The Conquest Of Florida, Under Hernando De Soto Volume 2 by Theodore IrvingThe Conquest Of Florida, Under Hernando De Soto Volume 2 by Theodore Irving

The Conquest Of Florida, Under Hernando De Soto Volume 2

byTheodore Irving

Paperback | February 9, 2012

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This historic book may have numerous typos and missing text. Purchasers can download a free scanned copy of the original book (without typos) from the publisher. Not indexed. Not illustrated.1835 Excerpt: ... CHAPTER V. Tuscaloosa, his steed and raiment--His village--Mysterious disappearance of two soldiers--Arrival at the village of Mauvila. 1540. After a halt of two days, the Governor continued his march accompanied by Tuscaloosa, whom, for his own security, he kept with him. De Soto, as usual, ordered that a horse should be provided for the Cacique; but for some time they sought in vain for one of sufficient size and strength to bear so gigantic a rider. At length they found a stout hackney, belonging to the Governor, which, from its powerful frame, was used as a pack-horse; when, however, the Cacique bestrode it, his feet nearly touched the ground. The Governor had given Tuscaloosa a dress of scarlet cloth, and a flowing mantle of the same, which, with his towering plumes, added to the grandeur of his appearance, and made him conspicuous among the steel-clad warriors around him. After a march of thirty-six leagues, they arrived at the principal village called Tuscaloosa, from which the province and the Cacique derived their name. Like Talise, it was situated upon a peninsula formed by the windings of the same river, which had here become wider and deeper.f During the following day the Spaniards were busily employed in passing the stream on light rafts made of reeds and dry wood, the inhabitants not having any canoes. As the river was gentle, the troops crossed it without difficulty, but not having completed their transit until near sunset, they encamped for the night in a beautiful valley about a league beyond. The next morning two soldiers were missing. This town is called Piache by the Portuguese Narrator. f It is supposed that this was really the Alabama river, formed by the confluence of the Coosa and Talapooso, (the latter being the stream which flowed...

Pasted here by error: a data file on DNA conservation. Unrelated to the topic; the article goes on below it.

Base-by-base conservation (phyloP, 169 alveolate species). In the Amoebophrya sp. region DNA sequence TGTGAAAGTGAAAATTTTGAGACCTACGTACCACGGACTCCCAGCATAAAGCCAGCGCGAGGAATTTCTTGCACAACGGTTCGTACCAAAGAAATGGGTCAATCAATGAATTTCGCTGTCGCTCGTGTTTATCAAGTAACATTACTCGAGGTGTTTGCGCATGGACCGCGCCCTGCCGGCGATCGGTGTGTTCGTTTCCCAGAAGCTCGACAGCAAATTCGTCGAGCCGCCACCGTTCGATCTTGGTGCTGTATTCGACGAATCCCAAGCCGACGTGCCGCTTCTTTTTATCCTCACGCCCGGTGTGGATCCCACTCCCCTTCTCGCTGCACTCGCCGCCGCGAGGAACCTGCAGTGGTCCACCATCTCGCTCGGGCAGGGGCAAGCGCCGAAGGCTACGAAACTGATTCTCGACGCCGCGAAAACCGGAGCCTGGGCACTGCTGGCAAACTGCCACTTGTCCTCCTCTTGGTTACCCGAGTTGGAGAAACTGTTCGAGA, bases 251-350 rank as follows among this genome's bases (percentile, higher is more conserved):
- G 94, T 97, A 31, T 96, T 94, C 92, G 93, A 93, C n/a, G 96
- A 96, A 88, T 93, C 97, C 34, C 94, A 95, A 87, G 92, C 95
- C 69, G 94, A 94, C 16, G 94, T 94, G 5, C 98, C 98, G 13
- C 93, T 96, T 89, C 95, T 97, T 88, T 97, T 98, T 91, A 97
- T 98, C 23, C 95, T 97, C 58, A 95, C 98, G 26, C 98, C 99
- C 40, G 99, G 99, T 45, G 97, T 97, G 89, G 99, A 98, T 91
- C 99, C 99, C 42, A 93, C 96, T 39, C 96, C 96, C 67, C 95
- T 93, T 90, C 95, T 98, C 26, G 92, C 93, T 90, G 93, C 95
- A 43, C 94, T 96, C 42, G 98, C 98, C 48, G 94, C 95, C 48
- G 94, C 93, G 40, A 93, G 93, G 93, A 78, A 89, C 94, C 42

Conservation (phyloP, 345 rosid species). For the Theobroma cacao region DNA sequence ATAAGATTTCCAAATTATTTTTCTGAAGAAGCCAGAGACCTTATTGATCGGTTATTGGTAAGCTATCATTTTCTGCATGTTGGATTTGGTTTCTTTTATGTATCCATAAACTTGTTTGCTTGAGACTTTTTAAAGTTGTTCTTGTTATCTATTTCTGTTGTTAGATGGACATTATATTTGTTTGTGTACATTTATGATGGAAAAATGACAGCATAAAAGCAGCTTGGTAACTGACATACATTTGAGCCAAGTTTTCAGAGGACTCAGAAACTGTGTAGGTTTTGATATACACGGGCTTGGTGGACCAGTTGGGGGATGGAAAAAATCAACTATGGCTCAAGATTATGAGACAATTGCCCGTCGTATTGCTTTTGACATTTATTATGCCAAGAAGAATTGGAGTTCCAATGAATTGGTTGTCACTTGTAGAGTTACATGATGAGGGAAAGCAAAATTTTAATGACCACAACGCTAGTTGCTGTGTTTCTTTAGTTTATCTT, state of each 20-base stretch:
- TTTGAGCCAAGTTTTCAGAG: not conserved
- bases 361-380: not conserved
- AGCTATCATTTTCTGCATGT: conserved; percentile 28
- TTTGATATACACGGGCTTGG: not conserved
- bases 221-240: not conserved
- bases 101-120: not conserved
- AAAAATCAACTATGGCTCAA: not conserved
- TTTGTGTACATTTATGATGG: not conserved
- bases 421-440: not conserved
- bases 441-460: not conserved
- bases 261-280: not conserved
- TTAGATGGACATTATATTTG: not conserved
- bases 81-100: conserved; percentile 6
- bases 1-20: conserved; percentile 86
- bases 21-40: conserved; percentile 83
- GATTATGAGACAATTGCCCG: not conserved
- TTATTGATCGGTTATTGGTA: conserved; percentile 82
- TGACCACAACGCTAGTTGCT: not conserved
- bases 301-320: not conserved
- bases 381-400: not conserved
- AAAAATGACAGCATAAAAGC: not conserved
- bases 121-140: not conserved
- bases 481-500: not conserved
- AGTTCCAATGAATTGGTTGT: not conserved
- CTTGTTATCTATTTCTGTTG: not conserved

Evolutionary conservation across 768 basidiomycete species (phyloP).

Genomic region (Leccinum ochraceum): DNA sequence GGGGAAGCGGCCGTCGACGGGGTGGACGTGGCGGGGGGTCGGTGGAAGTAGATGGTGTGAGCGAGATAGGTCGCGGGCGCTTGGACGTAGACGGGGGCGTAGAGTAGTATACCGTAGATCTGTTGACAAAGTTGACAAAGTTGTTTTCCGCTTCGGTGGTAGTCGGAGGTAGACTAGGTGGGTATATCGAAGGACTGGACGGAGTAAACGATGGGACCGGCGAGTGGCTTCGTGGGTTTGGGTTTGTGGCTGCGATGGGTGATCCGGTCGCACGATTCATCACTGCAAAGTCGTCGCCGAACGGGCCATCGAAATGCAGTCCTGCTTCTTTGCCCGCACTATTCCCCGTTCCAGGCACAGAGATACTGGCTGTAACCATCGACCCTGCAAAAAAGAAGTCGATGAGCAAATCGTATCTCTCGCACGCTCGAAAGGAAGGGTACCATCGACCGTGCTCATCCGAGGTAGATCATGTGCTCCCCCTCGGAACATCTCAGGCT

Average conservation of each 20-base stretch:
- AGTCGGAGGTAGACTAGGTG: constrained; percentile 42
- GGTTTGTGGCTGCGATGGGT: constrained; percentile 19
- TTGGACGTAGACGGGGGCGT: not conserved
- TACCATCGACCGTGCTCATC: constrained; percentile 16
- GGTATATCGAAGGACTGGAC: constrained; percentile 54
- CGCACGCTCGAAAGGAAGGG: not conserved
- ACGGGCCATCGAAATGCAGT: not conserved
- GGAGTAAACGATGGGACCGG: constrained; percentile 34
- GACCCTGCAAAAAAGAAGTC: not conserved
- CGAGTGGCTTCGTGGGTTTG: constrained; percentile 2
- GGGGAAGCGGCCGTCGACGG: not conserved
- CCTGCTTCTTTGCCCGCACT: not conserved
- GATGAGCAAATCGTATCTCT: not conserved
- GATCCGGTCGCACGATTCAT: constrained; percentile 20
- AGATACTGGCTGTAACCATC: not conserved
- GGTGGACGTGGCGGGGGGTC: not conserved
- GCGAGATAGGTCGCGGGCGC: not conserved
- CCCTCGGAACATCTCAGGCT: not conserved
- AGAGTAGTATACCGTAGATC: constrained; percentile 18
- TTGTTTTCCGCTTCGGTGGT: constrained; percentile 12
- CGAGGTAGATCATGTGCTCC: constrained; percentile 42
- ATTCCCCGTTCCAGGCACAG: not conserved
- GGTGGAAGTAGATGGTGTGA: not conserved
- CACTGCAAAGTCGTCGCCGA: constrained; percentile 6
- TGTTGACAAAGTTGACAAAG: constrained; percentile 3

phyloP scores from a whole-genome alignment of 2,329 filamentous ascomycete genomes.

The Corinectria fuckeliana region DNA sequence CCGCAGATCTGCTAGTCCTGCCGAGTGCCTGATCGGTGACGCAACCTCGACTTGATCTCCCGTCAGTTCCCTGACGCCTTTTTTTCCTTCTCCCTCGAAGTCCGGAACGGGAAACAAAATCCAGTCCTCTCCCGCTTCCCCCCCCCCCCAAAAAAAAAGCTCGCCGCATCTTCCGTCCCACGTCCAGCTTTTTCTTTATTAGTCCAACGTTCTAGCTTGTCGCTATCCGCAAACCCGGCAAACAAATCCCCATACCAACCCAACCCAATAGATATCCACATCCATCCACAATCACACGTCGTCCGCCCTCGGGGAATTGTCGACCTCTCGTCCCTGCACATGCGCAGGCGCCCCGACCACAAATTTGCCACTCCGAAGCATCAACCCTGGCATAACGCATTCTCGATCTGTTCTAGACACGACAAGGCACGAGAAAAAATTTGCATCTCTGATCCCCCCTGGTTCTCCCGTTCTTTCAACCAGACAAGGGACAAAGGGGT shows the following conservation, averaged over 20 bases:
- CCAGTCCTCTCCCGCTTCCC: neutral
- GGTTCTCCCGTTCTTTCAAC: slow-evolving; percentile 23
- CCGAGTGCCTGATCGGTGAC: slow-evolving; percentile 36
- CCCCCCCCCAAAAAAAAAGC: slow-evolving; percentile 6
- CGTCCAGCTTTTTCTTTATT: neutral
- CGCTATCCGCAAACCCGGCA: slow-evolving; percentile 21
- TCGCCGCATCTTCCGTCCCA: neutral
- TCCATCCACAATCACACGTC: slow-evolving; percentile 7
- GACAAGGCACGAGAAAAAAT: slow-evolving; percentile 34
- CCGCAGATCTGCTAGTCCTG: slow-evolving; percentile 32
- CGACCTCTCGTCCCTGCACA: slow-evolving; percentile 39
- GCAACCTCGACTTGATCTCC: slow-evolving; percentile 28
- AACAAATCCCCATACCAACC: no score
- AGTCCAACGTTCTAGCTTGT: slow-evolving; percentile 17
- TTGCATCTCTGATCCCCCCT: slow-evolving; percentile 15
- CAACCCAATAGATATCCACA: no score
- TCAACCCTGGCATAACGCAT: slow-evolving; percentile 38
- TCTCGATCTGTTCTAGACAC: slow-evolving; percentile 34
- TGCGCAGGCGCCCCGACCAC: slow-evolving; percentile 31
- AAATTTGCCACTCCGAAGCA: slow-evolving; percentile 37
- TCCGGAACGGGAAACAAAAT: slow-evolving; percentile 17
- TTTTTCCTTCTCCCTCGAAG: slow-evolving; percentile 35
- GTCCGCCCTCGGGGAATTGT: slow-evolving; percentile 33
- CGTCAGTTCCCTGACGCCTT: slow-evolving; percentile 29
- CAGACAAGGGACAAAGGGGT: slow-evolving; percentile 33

Title:The Conquest Of Florida, Under Hernando De Soto Volume 2Format:PaperbackDimensions:54 pages, 9.69 × 7.44 × 0.11 inPublished:February 9, 2012Publisher:General Books LLCLanguage:English

The following ISBNs are associated with this title:

ISBN - 10:0217113761

ISBN - 13:9780217113762